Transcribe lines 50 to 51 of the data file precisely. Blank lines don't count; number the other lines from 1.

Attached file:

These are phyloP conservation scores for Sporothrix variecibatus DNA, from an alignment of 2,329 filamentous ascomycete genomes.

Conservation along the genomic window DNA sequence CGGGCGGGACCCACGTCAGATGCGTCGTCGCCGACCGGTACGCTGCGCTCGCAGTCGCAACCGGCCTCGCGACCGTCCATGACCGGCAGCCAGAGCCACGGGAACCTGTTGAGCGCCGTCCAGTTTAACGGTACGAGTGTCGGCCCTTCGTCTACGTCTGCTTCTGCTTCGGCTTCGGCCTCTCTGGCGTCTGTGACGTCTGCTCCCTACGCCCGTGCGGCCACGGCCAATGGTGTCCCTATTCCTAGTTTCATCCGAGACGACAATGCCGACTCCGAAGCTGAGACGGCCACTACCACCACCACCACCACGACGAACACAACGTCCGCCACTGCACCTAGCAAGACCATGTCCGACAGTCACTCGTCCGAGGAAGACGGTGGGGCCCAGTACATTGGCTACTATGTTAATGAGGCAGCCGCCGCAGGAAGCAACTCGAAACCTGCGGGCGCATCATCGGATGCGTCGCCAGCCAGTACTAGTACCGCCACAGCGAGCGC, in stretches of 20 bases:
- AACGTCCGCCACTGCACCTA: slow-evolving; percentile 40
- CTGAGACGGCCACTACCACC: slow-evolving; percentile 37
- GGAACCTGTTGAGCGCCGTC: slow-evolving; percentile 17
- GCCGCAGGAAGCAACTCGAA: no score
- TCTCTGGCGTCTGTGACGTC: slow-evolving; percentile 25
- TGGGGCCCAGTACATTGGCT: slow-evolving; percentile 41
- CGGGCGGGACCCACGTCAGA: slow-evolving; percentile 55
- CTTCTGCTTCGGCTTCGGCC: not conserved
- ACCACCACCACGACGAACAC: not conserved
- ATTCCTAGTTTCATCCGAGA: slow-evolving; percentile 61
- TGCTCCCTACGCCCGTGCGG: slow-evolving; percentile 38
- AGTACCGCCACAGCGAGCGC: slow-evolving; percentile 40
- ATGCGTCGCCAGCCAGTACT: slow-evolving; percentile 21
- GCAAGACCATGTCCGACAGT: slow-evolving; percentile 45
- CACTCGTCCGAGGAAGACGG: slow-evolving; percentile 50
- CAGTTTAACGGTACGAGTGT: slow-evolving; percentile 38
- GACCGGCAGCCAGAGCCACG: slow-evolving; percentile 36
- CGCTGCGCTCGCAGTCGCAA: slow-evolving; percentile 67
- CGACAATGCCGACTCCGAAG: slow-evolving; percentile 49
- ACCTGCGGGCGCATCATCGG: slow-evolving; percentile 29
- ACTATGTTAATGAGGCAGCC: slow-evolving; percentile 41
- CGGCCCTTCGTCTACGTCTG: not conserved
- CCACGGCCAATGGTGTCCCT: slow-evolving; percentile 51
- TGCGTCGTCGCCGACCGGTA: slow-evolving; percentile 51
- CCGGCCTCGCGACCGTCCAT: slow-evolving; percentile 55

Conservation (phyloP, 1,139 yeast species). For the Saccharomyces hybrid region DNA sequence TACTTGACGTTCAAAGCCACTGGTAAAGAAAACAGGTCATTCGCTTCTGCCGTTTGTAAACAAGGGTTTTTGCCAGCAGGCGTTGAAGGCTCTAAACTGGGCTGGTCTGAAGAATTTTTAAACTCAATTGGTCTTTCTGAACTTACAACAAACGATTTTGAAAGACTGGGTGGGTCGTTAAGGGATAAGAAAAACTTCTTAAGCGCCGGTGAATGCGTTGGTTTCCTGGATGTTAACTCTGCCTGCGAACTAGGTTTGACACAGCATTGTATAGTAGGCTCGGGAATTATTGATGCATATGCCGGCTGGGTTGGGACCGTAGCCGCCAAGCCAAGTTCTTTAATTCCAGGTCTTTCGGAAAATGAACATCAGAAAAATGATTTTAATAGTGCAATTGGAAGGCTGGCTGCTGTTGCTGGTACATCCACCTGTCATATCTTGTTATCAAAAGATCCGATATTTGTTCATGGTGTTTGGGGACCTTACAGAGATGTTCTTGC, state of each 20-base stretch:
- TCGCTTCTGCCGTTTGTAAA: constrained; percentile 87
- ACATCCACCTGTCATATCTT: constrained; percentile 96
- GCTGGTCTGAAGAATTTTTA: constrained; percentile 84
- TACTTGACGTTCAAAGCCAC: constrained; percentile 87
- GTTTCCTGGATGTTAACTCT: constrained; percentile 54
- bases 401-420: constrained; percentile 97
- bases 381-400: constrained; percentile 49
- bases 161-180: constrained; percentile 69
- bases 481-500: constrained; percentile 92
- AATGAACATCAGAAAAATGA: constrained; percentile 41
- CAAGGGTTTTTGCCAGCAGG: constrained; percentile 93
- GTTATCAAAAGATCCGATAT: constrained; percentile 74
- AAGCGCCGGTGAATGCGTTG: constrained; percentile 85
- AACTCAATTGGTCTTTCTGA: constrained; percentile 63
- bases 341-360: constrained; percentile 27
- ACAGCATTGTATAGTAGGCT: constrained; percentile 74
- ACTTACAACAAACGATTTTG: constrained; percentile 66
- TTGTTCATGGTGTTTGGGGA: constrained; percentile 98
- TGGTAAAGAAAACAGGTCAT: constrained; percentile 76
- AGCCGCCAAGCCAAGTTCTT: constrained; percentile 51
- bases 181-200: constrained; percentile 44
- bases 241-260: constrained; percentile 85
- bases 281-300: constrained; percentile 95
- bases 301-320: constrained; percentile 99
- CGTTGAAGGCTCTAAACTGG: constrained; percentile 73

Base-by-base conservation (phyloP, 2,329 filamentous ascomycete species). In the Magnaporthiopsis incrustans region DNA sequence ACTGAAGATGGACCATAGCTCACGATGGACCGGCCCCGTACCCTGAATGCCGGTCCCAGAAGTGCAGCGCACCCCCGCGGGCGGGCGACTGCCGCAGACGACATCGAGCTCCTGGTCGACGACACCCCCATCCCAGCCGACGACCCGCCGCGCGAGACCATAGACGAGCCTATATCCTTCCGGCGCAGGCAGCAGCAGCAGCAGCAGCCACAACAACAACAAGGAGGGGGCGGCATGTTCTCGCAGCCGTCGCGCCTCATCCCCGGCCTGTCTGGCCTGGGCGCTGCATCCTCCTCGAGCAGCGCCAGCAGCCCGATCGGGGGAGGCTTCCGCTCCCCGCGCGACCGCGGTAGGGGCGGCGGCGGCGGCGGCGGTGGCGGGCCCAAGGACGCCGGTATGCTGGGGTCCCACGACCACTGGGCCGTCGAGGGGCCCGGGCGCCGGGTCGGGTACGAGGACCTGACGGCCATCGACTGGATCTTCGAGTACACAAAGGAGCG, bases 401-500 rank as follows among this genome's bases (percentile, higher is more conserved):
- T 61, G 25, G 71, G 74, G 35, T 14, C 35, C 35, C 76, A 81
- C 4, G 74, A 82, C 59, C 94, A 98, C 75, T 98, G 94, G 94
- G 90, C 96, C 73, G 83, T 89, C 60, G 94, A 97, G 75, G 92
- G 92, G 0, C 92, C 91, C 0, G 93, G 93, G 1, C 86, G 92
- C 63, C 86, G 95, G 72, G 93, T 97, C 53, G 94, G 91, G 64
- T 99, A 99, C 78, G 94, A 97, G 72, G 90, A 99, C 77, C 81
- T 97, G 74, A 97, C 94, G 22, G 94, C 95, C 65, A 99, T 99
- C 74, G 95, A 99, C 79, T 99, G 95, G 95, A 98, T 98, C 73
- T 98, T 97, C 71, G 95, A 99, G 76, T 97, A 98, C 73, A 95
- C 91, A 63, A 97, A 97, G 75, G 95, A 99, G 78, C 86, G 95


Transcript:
- bases 241-260: constrained; percentile 85
- bases 281-300: constrained; percentile 95